Rosenberg joins effort to restore synagogue in Portugal

  • Torah covers, cemetery, synagogue Richie Davis—submitted phtoto

  • Torah covers, cemetery, synagogue Richie Davis—submitted phtoto

  • Torah covers, cemetery, synagogue Richie Davis—submitted phtoto

  • Torah covers, cemetery, synagogue Richie Davis—submitted phtoto

Recorder Staff
Published: 5/7/2017 11:05:06 PM

About 1,000 miles out to sea, and thousands of miles from home, Massachusetts Senate President Stan Rosenberg of Amherst has played a small role in rededicating the oldest synagogue in the Azores, and one of the oldest in Portugal.

The restoration project was led by Sen. Michael Rodrigues, D-Fall River, and the Azorean Jewish Heritage Foundation that he helped found in 2012 after visiting the decrepit Ponta Delgada building a year or so earlier. His work resulted in an April 2015 dedication of the 19th-century Sahar Hassamain synagogue on the island of Sao Miguel as a museum.

“I’m an incidental player,” says Rosenberg, who accompanied Rodrigues to the Azores, a nine-island chain off the Portuguese coast on a week’s vacation last month. But during the trip, which marked Rosenberg’s fourth visit to the Azores, the state’s Senate president, who is Jewish, helped present a donated pair of covers for the museum’s Torah, the first five books of the Hebrew scriptures, for which he offered a blessing in Hebrew.

Historical significance

After the Jews of Portugal were expelled in 1496, they emigrated in large numbers to Amsterdam and to Morocco, but after Portugal’s liberal revolution in 1820, the Inquisition ended in the country, with Jews seeking permission to move back to Ponta Delgada on Sao Miguel. Their synagogue there was dedicated in 1836 by Jews returning from Morocco, shortly after a Jewish cemetery was started.

The Jewish community, which reportedly supported as many as five synagogues and three cemeteries on the island at one time, began to die off and move on. The last rabbi, Samuel Albo, died in 1919, and Sahar Hassamain — which is Hebrew for Gates of Heaven” — was shuttered in 1967.

Massachusetts has what’s believed to be the nation’s largest Portuguese-American population, largely concentrated in the southeastern area with Fall River as its hub. A majority of the people come from the Azores.

“Of the 180,000 or so people in my district, at least 50 percent have Portuguese blood, and probably 80 percent of the Portuguese are Azoreans,” explained Rodrigues, whose ancestors are from mainland Portugal. “Whenever I go to Ponta Delgada, I’m not there half an hour before I run into somebody from Fall River. There are about 150,000 people living on the island and there are probably 600,000 Azoreans living in Fall River.”

“My whole life, I knew of the close relationship the Portuguese and Jewish people had, and I heard all of these stories,” says Rodrigues. But about a decade ago, while visiting the Azores, it was raining and he went with a couple of Jewish friends to visit the former synagogue.

“I walked into this building with half a roof, and it was just totally deteriorated,” Rodrigues recalls. “I couldn’t see a place of worship stay like that.”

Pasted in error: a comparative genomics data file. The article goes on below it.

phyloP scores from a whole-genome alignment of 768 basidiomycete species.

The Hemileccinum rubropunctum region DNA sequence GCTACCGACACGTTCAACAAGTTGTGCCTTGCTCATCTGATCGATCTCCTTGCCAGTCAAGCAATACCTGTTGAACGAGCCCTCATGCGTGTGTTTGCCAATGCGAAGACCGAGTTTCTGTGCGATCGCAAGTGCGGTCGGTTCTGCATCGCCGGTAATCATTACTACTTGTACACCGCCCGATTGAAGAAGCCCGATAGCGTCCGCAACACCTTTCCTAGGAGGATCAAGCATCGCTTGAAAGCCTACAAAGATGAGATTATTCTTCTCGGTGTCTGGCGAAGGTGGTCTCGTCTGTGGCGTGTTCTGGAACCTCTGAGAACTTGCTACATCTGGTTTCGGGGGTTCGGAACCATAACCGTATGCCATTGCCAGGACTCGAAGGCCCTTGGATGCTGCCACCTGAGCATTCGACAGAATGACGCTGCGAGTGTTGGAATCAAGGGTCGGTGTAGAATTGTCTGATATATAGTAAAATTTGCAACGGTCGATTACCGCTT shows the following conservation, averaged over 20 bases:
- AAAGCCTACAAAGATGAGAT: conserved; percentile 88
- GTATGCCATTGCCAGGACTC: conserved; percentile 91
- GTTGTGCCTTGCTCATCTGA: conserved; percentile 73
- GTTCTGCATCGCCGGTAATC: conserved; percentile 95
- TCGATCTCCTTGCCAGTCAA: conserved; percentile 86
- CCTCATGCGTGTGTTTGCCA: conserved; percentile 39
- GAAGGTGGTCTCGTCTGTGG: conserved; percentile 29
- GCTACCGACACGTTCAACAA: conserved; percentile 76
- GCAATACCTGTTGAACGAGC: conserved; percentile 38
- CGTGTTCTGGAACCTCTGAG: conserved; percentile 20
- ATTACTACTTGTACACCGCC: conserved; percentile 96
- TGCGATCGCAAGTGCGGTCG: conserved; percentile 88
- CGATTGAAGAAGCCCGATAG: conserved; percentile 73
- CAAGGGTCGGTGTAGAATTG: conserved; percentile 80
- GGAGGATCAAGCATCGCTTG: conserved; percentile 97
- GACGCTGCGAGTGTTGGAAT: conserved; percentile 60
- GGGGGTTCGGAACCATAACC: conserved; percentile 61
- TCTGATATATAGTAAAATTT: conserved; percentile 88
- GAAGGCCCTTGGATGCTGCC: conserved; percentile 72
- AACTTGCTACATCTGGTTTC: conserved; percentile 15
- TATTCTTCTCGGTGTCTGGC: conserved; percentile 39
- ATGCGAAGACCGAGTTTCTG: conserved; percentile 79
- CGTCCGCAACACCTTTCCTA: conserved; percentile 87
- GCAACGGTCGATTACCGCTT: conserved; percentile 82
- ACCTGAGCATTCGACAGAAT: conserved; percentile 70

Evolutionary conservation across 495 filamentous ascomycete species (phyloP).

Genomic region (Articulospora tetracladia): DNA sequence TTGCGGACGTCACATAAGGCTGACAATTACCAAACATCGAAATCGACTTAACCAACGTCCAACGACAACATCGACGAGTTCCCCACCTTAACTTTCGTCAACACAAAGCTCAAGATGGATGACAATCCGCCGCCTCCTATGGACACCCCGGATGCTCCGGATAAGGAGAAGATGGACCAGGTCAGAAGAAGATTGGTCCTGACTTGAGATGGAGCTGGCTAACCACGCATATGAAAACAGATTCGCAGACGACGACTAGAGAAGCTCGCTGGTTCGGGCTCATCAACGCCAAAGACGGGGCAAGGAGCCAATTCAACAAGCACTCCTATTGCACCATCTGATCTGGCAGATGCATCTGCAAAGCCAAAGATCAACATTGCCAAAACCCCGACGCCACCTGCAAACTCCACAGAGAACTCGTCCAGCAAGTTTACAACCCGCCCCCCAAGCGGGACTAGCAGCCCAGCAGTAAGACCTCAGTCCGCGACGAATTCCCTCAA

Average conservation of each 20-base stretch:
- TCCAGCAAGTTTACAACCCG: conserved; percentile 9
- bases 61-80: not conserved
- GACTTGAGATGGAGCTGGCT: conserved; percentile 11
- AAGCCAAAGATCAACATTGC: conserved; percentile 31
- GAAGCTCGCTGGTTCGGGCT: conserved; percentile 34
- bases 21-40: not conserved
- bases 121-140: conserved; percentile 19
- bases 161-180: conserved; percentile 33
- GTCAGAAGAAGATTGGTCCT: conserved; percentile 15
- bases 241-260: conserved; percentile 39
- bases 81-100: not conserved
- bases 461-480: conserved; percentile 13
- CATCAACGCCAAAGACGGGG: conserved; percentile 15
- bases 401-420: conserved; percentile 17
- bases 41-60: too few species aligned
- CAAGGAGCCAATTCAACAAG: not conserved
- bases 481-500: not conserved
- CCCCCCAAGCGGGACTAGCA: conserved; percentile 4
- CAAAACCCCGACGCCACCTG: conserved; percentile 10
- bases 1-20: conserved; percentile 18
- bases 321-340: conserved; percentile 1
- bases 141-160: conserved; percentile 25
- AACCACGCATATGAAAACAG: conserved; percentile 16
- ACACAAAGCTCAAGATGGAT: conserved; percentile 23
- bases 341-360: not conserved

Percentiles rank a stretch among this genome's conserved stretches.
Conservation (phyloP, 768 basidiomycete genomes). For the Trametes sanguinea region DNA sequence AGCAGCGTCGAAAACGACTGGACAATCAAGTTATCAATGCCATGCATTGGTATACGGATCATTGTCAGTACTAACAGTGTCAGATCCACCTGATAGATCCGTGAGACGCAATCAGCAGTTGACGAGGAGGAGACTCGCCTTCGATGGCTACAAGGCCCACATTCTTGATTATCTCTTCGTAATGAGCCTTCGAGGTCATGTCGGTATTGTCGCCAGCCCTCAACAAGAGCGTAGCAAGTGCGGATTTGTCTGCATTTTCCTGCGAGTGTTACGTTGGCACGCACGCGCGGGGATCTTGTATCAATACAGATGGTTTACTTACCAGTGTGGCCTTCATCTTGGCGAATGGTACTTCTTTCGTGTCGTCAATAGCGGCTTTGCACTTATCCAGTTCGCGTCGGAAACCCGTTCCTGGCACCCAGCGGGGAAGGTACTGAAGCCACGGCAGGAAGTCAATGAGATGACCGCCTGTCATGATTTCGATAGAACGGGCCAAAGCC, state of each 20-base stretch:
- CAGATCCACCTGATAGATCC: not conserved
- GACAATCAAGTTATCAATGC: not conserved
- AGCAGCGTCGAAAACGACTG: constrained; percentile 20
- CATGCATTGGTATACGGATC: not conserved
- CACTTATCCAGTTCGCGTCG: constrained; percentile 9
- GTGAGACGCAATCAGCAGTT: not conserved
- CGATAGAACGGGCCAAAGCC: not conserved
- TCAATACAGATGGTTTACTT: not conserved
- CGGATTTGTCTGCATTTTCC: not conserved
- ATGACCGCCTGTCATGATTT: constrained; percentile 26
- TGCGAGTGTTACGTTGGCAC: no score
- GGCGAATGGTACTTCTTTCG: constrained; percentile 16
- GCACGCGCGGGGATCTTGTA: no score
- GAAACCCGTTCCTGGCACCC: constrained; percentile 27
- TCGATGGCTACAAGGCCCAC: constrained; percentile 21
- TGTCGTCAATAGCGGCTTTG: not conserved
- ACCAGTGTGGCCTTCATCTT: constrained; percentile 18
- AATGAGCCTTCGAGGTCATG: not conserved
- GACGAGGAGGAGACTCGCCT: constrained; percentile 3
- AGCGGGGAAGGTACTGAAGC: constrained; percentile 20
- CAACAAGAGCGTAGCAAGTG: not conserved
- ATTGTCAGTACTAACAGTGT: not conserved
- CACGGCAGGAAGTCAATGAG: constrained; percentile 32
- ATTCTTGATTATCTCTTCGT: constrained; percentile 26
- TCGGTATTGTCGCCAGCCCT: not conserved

Neither could Azoreans, who had begun an Azores Synagogue Restoration Committee in Ponta Delgada, the Azorean capital city, with a population about equal to that of Franklin County. They managed to win a grant from the European Union, which was matched by the city, to create a museum and library in the building. Rodrigues and friends formed the Azorean Jewish Heritage Foundation in 2012 to raise additional money to restore the sanctuary.

Rosenberg, Massachusetts’ first Jewish Senate president, who at one time thought he would study to become a rabbi, has visited the Azores three or four times to vacation. He recalls touring the old synagogue with Rodrigues during his first trip, “I saw the dilapidated condition it was in.”

They returned in April 2015 when the museum was dedicated. He returned with Rodrigues to the Azores again, in part to present two covers that had been donated for the synagogue’s torahs.

He offered a blessing over the new torah covers.

Rosenberg describes himself as “a cheerleader more than anything else” in the restoration project, and with no Jews remaining on the island, he has helped as a visiting resource. He said he was also curious about some of the artifacts in the museum, a few of which he helped to identify, like a ritual spice box used in the Havdalah ceremony that ends the sabbath.

The foundation has paid for two professors specializing in Sephardic Judaism, from the University of Texas and New York University, to begin cataloging thousands of documents, artifacts and other materials for the museum.

“We have a lot more work to do, but we don’t have the money,” said Rodrigues.

Rosenberg suggested during the most recent trip that Jewish seminary students could be hired to help continue the enormous task, and he offered to help raise money toward the effort.

At the Jewish cemetery, accompanied by the island’s last remaining Jew — who was converted to Christianity as a child after the synagogue was shuttered in 1967 — Rosenberg said the mourner’s kaddish, the Jewish ritual prayer for the dead.

“I’ve made it a practice every time I go, to go with the only surviving Jew, to pay respect for his family and others. It’s very meaningful,” he said.

Rosenberg said the project is a reminder, especially at a time when there’s a tremendous movement of refugees across the globe, that the legacy of displaced people is an important struggle throughout history.

“What’s really amazing to me in this place was that it was non-Jews who decided to restore the synagogue and use it to tell the story of how Jews lived there and were driven out, as reminder that this does happen, that this history should hopefully not be repeated.”


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